Pope Francis is in Myanmar this week to advocate for peace in a country where 600,000 Rohingya Muslims have fled violent attacks by government troops. But mentioning the religious minority by name could be diplomatically problematic. Jonathan Miller from Independent Television News has the report.
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Pope Francis arrived in Myanmar today with an appeal to end the crisis affecting the Rohingya Muslims in the majority Buddhist country; 600,000 Rohingya have fled to neighboring Bangladesh since August, fleeing violent attacks by government troops.
Jonathan Miller of Independent Television News has this report from Yangon, Myanmar.
The pope's on a mission.
In the first apostolic visit to Myanmar ever, Francis aims to sow peace in a land where there's serious discord, a Christian preaching harmony among Buddhists and Muslims. His cardinal here, who met the pope off the plane, has advised his boss to go easy. God's top diplomat is going to be treading on eggshells, because there is a potentially explosive question hanging in the hot, humid air.
That question is, will Pope Francis use the R-word, Rohingya, a dirty word here in Buddhist Burma? Deploying it could provoke his hosts, but he knows there's a problem. And he may just choose to name it.
Catholics make up just 1 percent of the population of Burma. Rohingya Muslims did comprise 4 percent, except most have now fled, hounded out by a barbarous military campaign backed by Buddhist nationalists of arson, systematic rape and mass murder; 623,000 Rohingya have crossed into neighboring Bangladesh in less than three months.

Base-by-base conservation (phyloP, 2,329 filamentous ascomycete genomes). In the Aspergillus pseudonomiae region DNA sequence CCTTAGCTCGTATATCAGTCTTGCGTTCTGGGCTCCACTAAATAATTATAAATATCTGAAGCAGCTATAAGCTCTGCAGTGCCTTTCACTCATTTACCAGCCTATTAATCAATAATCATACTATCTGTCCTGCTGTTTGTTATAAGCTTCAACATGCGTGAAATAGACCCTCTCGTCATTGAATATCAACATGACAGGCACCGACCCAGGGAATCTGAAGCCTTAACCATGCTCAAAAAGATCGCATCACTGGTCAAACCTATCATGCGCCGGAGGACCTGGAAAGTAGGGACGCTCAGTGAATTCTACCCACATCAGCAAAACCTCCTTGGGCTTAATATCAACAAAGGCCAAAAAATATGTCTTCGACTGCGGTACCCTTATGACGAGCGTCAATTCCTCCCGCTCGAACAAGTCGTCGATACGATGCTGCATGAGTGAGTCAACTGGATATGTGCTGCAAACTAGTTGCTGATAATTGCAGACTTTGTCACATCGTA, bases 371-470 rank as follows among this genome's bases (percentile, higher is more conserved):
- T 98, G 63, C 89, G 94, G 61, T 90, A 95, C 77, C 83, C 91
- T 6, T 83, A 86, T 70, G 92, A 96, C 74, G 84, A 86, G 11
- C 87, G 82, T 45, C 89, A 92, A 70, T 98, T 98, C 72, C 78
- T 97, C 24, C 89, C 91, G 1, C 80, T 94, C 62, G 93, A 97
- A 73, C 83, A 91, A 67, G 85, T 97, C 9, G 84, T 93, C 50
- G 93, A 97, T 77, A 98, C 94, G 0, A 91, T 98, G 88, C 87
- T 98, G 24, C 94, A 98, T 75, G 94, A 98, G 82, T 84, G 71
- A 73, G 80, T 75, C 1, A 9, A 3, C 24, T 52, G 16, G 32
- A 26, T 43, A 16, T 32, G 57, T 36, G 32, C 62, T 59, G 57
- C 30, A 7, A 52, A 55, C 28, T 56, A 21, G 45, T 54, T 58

They're friendless and stateless and now stuck in squalid camps, where, despite a deal last week to start sending them back again, most don't want to go.
But amid the despair, Pope Francis had wanted to sow hope.
Man (through interpreter):
The Christian Holy Father is going to meet Aung San Suu Kyi. He already knows a lot about us Rohingya. He will do his humanitarian duty. But I do not think they will listen. They have been doing this for a long, long time.
Just two days into what the U.N., the U.S. and the U.K. have all said looks like an ethnic cleansing campaign, the pope stood above St. Peter's Square and prayed for what he called "our persecuted Rohingya brothers and sisters."
We don't know whether, in St. Mary's cathedral in Yangon today, he used that R-word again when he met this man, general Min Aung Hlaing, Myanmar's military chief, the most powerful man in the country and the shadowy architect of the cleansing campaign.
His armed forces have the blessing of Buddhist leaders, like Sitagu Sayadaw, who three weeks ago preached a sermon to officers which appeared to suggest that killing Rohingya was justified, on the grounds that, as non-Buddhists, they're not really human.
The chauvinist interpretation of scripture, including by this monk, Ashin Wirathu, has led to the rapid rise of a xenophobic Buddhist nationalism, now the state creed here.
It's into this cauldron that the peace and love pope has dived. Can he make a difference for the unwanted and now banished Rohingya? Well, tomorrow, he will meet Myanmar's de facto political leader, Aung San Suu Kyi.